China’s Didi Chuxing confirms it has launched a food delivery business

Amid plenty of speculation, China’s ride-hailing leader Didi Chuxing has officially entered the food delivery space.

The company, which acquired Uber’s China-based business in 2016, confirmed today it is running a pilot food delivery service in Wuxi, a city in southern Jiangsu province, with a view to expanding further. The service began on April 1, and Didi claims to have captured one-third of the market since then.

It’s a little early to get carried away with market share data — like ride-hailing, food delivery services launch with short-term offers and low prices to get initial attention — but it is clear that Didi has its eyes on another segment beyond point-to-point transportation services. The firm recently raised $1.6 billion (supposedly) for the new business and it began recruiting delivery drivers in Wuxi early last month, according to our Chinese partner site Technode.

Luo Wen, who heads up the new Didi service, said the company plans complete the Wuxi trial “as swiftly as possible” in order to launch the food delivery platform more widely. “We are looking to expand the service to more cities in the near term,” he added.

Still, it’s a surprise that it has taken the five-year-old company this long to get into food delivery.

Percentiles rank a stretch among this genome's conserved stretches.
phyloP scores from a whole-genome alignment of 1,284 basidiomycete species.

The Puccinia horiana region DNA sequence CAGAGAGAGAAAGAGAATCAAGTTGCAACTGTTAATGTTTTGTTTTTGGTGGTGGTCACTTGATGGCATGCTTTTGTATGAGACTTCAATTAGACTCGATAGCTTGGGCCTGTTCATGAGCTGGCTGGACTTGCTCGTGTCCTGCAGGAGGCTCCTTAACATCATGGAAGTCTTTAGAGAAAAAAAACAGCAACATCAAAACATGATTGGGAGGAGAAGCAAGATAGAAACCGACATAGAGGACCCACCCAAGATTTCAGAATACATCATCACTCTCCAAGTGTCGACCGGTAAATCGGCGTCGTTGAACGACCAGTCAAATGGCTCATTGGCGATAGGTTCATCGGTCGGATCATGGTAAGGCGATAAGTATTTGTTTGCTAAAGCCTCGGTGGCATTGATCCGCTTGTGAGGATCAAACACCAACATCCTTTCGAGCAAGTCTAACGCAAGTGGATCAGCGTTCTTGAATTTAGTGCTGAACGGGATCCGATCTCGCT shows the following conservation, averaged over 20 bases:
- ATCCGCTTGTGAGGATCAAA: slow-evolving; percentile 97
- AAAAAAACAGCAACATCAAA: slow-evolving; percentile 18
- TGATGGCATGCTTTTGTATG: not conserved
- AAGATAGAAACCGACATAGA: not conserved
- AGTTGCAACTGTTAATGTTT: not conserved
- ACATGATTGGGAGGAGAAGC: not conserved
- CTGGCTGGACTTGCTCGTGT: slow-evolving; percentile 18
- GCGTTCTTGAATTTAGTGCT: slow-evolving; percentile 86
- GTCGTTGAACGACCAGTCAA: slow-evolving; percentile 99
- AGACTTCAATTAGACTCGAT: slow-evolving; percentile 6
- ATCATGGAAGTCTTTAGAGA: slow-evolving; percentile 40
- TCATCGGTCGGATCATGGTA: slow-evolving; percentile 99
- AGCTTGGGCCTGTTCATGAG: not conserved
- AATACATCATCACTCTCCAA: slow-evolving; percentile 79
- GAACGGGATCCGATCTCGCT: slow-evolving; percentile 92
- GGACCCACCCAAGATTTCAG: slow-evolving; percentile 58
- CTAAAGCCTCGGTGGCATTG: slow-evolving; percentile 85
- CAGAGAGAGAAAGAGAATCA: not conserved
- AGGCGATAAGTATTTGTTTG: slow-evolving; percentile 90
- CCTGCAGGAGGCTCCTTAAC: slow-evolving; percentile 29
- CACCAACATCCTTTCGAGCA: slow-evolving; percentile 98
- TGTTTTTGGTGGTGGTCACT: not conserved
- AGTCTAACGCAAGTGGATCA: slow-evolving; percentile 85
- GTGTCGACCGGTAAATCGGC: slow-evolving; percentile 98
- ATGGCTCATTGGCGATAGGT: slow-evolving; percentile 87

Uber Eats went on a major global expansion last year, while regional competitors Ola, Grab and Go-Jek all entered the space some time ago. Yet Didi, a big dog with its $56 billion valuation and investments across five continents, is only just dipping its toes in now.

Right now the timing seems particularly apt given that China’s largest food delivery service is actively taking on Didi’s core business. Meituan Dianping, a $30 billion-valued startup, launched ride-hailing services over the past six months and this week it scooped up Mobike, one of China’s top two bike-sharing companies, in a $2.7 billion deal. The company has raised over $8 billion from investors, including a massive $4 billion round last October, so there’s money to burn to fuel its expansion ambitions.